With new and used cars still painfully expensive, Ryan Holdsworth says he plans to keep his 9-year-old Chevy Cruze for at least four more years. Limiting his car payments and his overall debt is a bigger priority for him than having a new vehicle.
A 35-year-old grocery store worker from Grand Rapids, Michigan, Holdsworth would probably be in the market for a vehicle within a few years — if not for the high cost. For now, it’s out of the question.
“You’re not going to get one for a price you can afford,” he said.
Holdsworth has plenty of company. Americans are keeping their cars longer than ever. The average age of a passenger vehicle on the road hit a record 12.5 years this year, according to data gathered by S&P Global Mobility. Sedans like Holdsworth’s are even older, on average — 13.6 years.
Blame it mainly on the pandemic, which in 2020 triggered a global shortage of automotive computer chips, the vital component that runs everything from radios to gas pedals to transmissions. The shortage drastically slowed global assembly lines, making new vehicles scarce on dealer lots just when consumers were increasingly eager to buy.
Prices reached record highs. And though they have eased somewhat, the cost of a vehicle still feels punishingly expensive to many Americans, especially when coupled with now much-higher loan rates.
Since the pandemic struck three years ago, the average new vehicle has rocketed 24% to nearly $48,000 as of April, according to Edmunds.com. Typical loan rates on new-car purchases have ballooned to 7%, a consequence of the Federal Reserve’s aggressive streak of interest rate hikes to fight inflation.
It has all pushed the national average monthly auto loan payment to $729 — prohibitively high for many. Experts say a family earning the median U.S. household income can no longer afford the average new car payment and still cover such necessities as housing, food and utilities.
Used vehicle prices, on average, have surged even more since the pandemic hit — up 40%, to nearly $29,000. With an average loan rate having reached 11%, the typical monthly used-vehicle payment is now $563.
Faced with deciding between making a jumbo payment and keeping their existing vehicles, more owners are choosing to stick with what they have, even if it means spending more on repairs and maintenance.
Auto mechanics have been struck by the rising ages and mileages of vehicles that now arrive at the shop in numbers they’d never seen before.
“You see cars all the time in here with 250,000, 300,000 miles,” said Jay Nuber, owner of Japanese Auto Professional Service, a repair garage near downtown Ann Arbor, Michigan. “They haven’t been really having major work or anything. They’ve just been doing the (routine) service.”
It doesn’t mean that most owners of older vehicles are necessarily stuck with constant repair bills. One reason people can hold their vehicles for increasingly long periods is that auto manufacturing has improved over time. Engines run longer. Bodies don’t rust as quickly. Components last longer.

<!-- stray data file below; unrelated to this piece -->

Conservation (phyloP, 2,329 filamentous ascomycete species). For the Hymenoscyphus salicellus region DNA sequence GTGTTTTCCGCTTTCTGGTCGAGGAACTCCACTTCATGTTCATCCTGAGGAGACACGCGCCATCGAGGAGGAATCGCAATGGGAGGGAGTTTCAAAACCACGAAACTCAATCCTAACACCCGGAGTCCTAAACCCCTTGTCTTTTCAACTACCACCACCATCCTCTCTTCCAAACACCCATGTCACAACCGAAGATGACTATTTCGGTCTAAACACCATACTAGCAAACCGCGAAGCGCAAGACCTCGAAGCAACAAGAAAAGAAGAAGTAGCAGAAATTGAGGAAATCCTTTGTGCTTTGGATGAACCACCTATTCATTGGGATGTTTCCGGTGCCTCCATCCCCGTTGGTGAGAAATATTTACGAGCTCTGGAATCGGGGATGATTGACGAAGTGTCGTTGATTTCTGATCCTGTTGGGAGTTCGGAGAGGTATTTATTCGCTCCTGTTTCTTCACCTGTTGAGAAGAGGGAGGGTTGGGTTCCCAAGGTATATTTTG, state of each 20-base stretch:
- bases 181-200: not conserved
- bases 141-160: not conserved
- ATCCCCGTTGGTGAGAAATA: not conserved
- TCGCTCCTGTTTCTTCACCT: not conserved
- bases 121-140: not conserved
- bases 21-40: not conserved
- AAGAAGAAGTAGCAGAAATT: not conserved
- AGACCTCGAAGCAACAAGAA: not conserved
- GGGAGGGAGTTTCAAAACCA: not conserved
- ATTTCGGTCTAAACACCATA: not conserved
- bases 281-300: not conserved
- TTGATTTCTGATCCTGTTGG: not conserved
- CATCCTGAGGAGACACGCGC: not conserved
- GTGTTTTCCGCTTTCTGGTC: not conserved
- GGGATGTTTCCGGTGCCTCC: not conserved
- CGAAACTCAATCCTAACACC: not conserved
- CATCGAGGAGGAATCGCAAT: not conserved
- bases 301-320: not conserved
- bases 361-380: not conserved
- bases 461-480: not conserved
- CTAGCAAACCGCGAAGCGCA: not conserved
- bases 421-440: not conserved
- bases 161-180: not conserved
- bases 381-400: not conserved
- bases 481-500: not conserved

Yet the cost of buying either a new or used vehicle is leaving more people with essentially no choice but to keep the one they have.
“The repair-versus-buy equation changed,” said Todd Campau, an associate director with S&P. Even with rising repair costs, Campau said, it’s still typically more cost-effective to fix an older vehicle than to spring for a purchase.
The average vehicle age, which has been edging up since 2019, accelerated this year by a substantial three months. And while 12.5 years is the average, Campau noted, more vehicles are staying on the road for 20 years or more, sometimes with three or four successive owners.
In such cases, the third or fourth owner is getting a much older car than they would have in the past. Nearly 122 million vehicles on the road are more than a dozen years old, Campau said. S&P predicts that the number of older vehicles will keep growing until at least 2028.
Even with more durable vehicles able to last longer, all of this has created a boom time for auto shops. Through most of last year, Nuber’s Japanese Auto was overwhelmed with customers. It took up to three weeks to get an appointment, whether for repairs or the routine maintenance that older vehicles, in particular, require.
“The phone just kept ringing, and the cars just kept coming,” Nuber said.
It’s now at the point where some vehicle owners must decide whether to pay for a repair that costs more than their vehicle is worth. That’s where many of them draw the line, said Dave Weber, manager at Japanese Auto.
Weber said one customer needed rear brakes, wheel bearings and exhaust system repairs. The customer decided to do only half the repairs and wait until later to decide whether to sink more money into the aging vehicle.
“They patch them up and drive them for however long, until the next major repair,” Weber said.
S&P predicts that U.S. new vehicle sales will reach 14.5 million this year, from about 13.9 million last year. A big reason is that the supply at dealerships is finally growing. Automakers have also begun to restore some discounts that had long helped keep a lid on prices. The result is that many people who can afford to buy can now do so. It’s a trend that could slow the advancing age of the U.S. fleet and boost overall sales.
Still, no one is predicting a return to pre-pandemic annual sales of around 17 million anytime soon. Even with discounts, new-vehicle prices are likely to stay much higher than pre-pandemic levels for years to come.
As for Holdsworth, the Chevy Cruze owner, he plans to keep up with the scheduled maintenance on his car, especially routine oil changes. Even if he encountered a major repair, he thinks he’d probably pay for it.
Having bought his vehicle two years ago, Holdsworth has about two years of payments left. So his Cruze, too, may reach the 12.5-year-old national average.
“I’ll finish paying it off,” he said, “and drive it for a couple more years.”